England vs South Africa: Owen Farrell and Elliot Daly kick hosts to victory after controversial ending

England made a winning start to the autumn internationals by defeating South Africa 12-11 with a hugely controversial finish, with a television match official review after the final play denying the Springboks what could have been a match-winning penalty.

Owen Farrell produced three penalties for the hosts that, added with Elliot Daly’s effort, proved enough to record back-to-back wins over South Africa, but it was the fly-half’s last-gasp tackle on replacement Andre Esterhuizen that nearly cost England dearly.

But after reviewing the tackle, referee Angus Gardner and TMO Olly Hodges deemed the tackle fair, which sparked an emphatic celebration from the England co-captain.

The Springboks were comfortably the better side in the opening half, but their poor handling and execution meant that England went into the dressing rooms just two points adrift. 


England vs South Africa teams





1/30 Alex Hepburn

2/30 Dylan Hartley

3/30 Kyle Sinckler

4/30 Maro Itoje

5/30 George Kruis

6/30 Brad Sheids

7/30 Tom Curry

8/30 Mark Wilson

9/30 Ben Youngs

10/30 Owen Farrell

11/30 Jonny May

12/30 Ben Te’o

13/30 Henry Slade

14/30 Jack Nowell

15/30 Elliot Daly

16/30 Steven Kitshoff

17/30 Malcolm Marx

18/30 Frans Malherbe

19/30 Eben Etzebeth

20/30 Pieter-Steph du Toit

21/30 Siya Kolisi

22/30 Duane Vermeulen

23/30 Warren Whiteley

24/30 Ivan van Zyl

25/30 Handre Pollard

26/30 Aphiwe Dyantyi

27/30 Damian de Allende

28/30 Jesse Kriel

29/30 S’Busiso Nkosi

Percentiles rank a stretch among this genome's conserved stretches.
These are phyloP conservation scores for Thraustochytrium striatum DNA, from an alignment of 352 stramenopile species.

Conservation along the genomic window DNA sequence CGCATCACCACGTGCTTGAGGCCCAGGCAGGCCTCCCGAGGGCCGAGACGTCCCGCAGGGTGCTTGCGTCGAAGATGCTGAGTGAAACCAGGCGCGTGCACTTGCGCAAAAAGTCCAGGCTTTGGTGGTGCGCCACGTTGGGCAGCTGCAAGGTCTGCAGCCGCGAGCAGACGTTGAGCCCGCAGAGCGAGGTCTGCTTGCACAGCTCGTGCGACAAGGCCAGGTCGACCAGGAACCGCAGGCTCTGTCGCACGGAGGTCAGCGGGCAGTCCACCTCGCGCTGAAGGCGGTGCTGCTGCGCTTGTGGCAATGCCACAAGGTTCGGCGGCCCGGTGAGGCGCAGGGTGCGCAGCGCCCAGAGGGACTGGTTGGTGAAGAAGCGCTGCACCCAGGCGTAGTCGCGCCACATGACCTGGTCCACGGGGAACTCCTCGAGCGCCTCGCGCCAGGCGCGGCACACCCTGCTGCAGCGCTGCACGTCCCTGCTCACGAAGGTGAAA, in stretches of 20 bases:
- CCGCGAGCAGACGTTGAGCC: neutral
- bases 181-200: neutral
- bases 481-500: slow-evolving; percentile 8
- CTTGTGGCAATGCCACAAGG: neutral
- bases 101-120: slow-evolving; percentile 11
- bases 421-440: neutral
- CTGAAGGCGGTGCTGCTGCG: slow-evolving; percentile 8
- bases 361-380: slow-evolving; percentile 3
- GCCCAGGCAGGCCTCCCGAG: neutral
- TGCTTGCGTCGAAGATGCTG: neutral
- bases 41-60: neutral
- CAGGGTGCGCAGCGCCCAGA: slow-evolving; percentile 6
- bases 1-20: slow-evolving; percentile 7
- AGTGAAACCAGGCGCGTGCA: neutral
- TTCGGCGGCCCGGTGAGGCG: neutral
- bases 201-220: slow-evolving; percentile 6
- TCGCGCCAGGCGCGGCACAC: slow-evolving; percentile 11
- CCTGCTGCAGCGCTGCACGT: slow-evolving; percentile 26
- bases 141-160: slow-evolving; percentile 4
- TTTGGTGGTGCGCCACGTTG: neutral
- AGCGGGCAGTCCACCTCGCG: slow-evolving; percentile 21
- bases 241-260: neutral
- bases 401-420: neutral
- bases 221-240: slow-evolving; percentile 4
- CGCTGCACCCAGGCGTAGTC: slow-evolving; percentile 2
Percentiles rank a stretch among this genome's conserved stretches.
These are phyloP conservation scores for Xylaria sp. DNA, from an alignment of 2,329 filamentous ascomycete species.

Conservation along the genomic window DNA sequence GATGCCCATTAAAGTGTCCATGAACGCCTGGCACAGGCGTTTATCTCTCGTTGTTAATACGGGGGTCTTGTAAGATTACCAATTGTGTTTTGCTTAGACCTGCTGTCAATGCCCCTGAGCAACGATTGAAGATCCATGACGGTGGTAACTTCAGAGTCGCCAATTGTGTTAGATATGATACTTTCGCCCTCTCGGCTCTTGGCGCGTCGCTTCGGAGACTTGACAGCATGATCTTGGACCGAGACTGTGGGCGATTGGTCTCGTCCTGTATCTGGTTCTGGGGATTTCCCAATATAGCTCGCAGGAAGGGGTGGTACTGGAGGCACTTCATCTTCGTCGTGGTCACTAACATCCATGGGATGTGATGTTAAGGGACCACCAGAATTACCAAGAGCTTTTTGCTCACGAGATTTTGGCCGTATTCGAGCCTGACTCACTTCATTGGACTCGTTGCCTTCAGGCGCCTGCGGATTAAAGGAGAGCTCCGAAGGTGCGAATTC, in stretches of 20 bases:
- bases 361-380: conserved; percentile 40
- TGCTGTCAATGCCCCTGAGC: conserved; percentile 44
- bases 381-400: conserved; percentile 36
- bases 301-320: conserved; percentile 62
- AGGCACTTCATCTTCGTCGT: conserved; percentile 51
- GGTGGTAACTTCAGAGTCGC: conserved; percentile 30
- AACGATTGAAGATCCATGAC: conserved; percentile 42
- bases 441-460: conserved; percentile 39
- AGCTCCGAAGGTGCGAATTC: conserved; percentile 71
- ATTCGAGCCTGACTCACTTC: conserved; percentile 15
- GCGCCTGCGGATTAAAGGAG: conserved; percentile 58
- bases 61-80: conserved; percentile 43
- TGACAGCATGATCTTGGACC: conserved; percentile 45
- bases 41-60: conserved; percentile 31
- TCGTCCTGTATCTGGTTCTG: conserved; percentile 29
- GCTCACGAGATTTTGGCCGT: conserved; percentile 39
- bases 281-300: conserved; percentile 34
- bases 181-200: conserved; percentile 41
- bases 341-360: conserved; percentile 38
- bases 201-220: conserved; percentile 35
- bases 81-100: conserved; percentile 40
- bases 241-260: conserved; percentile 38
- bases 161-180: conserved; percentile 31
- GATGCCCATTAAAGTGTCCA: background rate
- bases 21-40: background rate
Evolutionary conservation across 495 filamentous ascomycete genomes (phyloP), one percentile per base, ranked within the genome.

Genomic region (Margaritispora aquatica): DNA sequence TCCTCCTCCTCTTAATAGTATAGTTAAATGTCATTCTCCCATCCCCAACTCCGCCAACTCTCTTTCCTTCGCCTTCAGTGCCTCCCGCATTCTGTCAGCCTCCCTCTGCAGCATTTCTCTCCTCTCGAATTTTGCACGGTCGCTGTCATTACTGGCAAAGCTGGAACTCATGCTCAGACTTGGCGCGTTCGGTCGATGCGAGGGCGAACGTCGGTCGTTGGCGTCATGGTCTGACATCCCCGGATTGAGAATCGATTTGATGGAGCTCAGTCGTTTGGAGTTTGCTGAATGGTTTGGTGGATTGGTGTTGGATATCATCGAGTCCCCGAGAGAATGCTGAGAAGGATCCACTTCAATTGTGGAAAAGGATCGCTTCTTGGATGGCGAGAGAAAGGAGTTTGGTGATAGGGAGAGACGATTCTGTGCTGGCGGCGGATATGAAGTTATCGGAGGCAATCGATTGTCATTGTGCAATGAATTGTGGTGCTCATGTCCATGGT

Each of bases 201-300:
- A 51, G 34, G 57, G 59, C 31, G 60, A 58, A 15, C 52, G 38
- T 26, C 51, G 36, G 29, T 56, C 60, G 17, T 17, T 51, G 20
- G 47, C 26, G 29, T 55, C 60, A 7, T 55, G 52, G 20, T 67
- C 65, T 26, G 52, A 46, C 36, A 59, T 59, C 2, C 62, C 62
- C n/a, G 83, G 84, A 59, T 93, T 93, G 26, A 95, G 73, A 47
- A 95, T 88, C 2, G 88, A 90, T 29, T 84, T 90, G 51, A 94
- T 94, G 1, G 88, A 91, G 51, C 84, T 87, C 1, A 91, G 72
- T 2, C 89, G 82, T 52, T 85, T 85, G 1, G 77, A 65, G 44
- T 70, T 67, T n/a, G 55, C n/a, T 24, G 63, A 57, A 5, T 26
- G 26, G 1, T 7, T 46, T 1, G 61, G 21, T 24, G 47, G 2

30/30 Damian Wilemse

1/30 Alex Hepburn

2/30 Dylan Hartley

3/30 Kyle Sinckler

4/30 Maro Itoje

5/30 George Kruis

6/30 Brad Sheids

7/30 Tom Curry

8/30 Mark Wilson

9/30 Ben Youngs

10/30 Owen Farrell

11/30 Jonny May

12/30 Ben Te’o

13/30 Henry Slade

14/30 Jack Nowell

15/30 Elliot Daly

16/30 Steven Kitshoff

17/30 Malcolm Marx

18/30 Frans Malherbe

19/30 Eben Etzebeth

20/30 Pieter-Steph du Toit

21/30 Siya Kolisi

22/30 Duane Vermeulen

23/30 Warren Whiteley

24/30 Ivan van Zyl

25/30 Handre Pollard

26/30 Aphiwe Dyantyi

27/30 Damian de Allende

28/30 Jesse Kriel

29/30 S’Busiso Nkosi

30/30 Damian Wilemse

For England though, it was a familiar case of ill-discipline that dogged their efforts, and not for the first time Maro Itoje found himself at the forefront. Having conceded an early penalty for tackling in the air at the lineout, he conceded a swift second and by the time the third indiscretion came in the 16th minute, referee Angus Gardner had lost his patience. In killing the ball five metres out, Itoje was sent to the sin-bin, although South Africa failed to build on the three-point lead that Handre Pollard had given them as repeated kicks to the corner came to nothing when Malcolm Marx overthrew twice in the lineout.

In fact, England won the sin-bin period as Owen Farrell levelled the scores with a penalty of his own.

But the Springboks would not be denied, as a swift break down the left from Damian de Allende led to space on the right, and it was left to Aphiwe Dyantyi and Warren Whiteley to send Nkosi over in the corner.

Farrell added an immediate second penalty to cut the lead, but in the second half tide turned emphatically.

Suddenly the game was all England as Farrell and Ben Te’o grew into the game, which in turn brought Jonny May and Jack Nowell into play. Elliot Daly stepped up to kick a 49m penalty that Damian De Allende needlessly conceded by killing the ball, which somehow gave England the lead against the run of play.

But it only helped to see the hosts grow in confidence, and although Pollard added a second penalty when George Kruis held on to put South Africa back in front, there was only one side in the ascendency.

Daly twice wasted opportunities to release May when on the attack, but when the inexperienced pack emphatically won a penalty deep on South African territory, Farrell stepped up to kick what turned out to be the match-winning penalty.

Pollard had one late chance to snatch the win, but his penalty from 47m out shaved the outside of the right upright, and once the confusion over the final seconds was decided, England were left to celebrate what is a huge boost to their Rugby World Cup celebrations.

 

Follow the Independent Sport on Instagram here, for all of the best images, videos and stories from around the sporting world.

Source: Read Full Article